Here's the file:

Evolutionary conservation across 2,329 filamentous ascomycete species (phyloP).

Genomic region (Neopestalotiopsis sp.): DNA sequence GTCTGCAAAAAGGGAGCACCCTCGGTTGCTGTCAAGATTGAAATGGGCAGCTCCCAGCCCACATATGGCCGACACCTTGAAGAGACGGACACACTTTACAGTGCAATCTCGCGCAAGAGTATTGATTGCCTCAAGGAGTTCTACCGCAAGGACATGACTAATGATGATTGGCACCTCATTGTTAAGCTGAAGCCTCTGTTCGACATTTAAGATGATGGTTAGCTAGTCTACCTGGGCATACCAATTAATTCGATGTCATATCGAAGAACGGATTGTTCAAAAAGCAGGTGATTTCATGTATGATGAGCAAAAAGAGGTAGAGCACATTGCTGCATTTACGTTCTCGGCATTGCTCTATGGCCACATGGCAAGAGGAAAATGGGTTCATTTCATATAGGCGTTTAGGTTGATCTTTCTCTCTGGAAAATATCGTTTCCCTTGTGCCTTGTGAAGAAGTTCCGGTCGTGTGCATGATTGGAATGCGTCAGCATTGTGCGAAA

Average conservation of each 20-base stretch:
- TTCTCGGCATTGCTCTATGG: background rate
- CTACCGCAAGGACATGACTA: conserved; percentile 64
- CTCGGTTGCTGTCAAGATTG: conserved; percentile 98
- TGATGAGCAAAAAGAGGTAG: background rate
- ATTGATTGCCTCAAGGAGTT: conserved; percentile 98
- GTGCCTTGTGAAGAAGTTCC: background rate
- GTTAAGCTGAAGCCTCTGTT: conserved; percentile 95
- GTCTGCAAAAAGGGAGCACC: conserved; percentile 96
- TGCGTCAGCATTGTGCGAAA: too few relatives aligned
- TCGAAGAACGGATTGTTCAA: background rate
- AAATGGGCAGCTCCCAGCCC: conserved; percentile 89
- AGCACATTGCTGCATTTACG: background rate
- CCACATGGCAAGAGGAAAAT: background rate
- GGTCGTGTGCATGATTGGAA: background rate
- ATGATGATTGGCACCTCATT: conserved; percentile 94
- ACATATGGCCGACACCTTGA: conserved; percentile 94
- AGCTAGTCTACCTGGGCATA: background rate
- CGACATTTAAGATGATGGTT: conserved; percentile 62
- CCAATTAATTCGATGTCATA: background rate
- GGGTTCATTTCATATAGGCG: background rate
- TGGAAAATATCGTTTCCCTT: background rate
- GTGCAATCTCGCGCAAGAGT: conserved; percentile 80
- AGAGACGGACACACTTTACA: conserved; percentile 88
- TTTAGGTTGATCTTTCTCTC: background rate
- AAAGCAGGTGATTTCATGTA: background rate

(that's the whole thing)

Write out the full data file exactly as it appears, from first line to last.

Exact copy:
Evolutionary conservation across 2,329 filamentous ascomycete species (phyloP).

Genomic region (Neopestalotiopsis sp.): DNA sequence GTCTGCAAAAAGGGAGCACCCTCGGTTGCTGTCAAGATTGAAATGGGCAGCTCCCAGCCCACATATGGCCGACACCTTGAAGAGACGGACACACTTTACAGTGCAATCTCGCGCAAGAGTATTGATTGCCTCAAGGAGTTCTACCGCAAGGACATGACTAATGATGATTGGCACCTCATTGTTAAGCTGAAGCCTCTGTTCGACATTTAAGATGATGGTTAGCTAGTCTACCTGGGCATACCAATTAATTCGATGTCATATCGAAGAACGGATTGTTCAAAAAGCAGGTGATTTCATGTATGATGAGCAAAAAGAGGTAGAGCACATTGCTGCATTTACGTTCTCGGCATTGCTCTATGGCCACATGGCAAGAGGAAAATGGGTTCATTTCATATAGGCGTTTAGGTTGATCTTTCTCTCTGGAAAATATCGTTTCCCTTGTGCCTTGTGAAGAAGTTCCGGTCGTGTGCATGATTGGAATGCGTCAGCATTGTGCGAAA

Average conservation of each 20-base stretch:
- TTCTCGGCATTGCTCTATGG: background rate
- CTACCGCAAGGACATGACTA: conserved; percentile 64
- CTCGGTTGCTGTCAAGATTG: conserved; percentile 98
- TGATGAGCAAAAAGAGGTAG: background rate
- ATTGATTGCCTCAAGGAGTT: conserved; percentile 98
- GTGCCTTGTGAAGAAGTTCC: background rate
- GTTAAGCTGAAGCCTCTGTT: conserved; percentile 95
- GTCTGCAAAAAGGGAGCACC: conserved; percentile 96
- TGCGTCAGCATTGTGCGAAA: too few relatives aligned
- TCGAAGAACGGATTGTTCAA: background rate
- AAATGGGCAGCTCCCAGCCC: conserved; percentile 89
- AGCACATTGCTGCATTTACG: background rate
- CCACATGGCAAGAGGAAAAT: background rate
- GGTCGTGTGCATGATTGGAA: background rate
- ATGATGATTGGCACCTCATT: conserved; percentile 94
- ACATATGGCCGACACCTTGA: conserved; percentile 94
- AGCTAGTCTACCTGGGCATA: background rate
- CGACATTTAAGATGATGGTT: conserved; percentile 62
- CCAATTAATTCGATGTCATA: background rate
- GGGTTCATTTCATATAGGCG: background rate
- TGGAAAATATCGTTTCCCTT: background rate
- GTGCAATCTCGCGCAAGAGT: conserved; percentile 80
- AGAGACGGACACACTTTACA: conserved; percentile 88
- TTTAGGTTGATCTTTCTCTC: background rate
- AAAGCAGGTGATTTCATGTA: background rate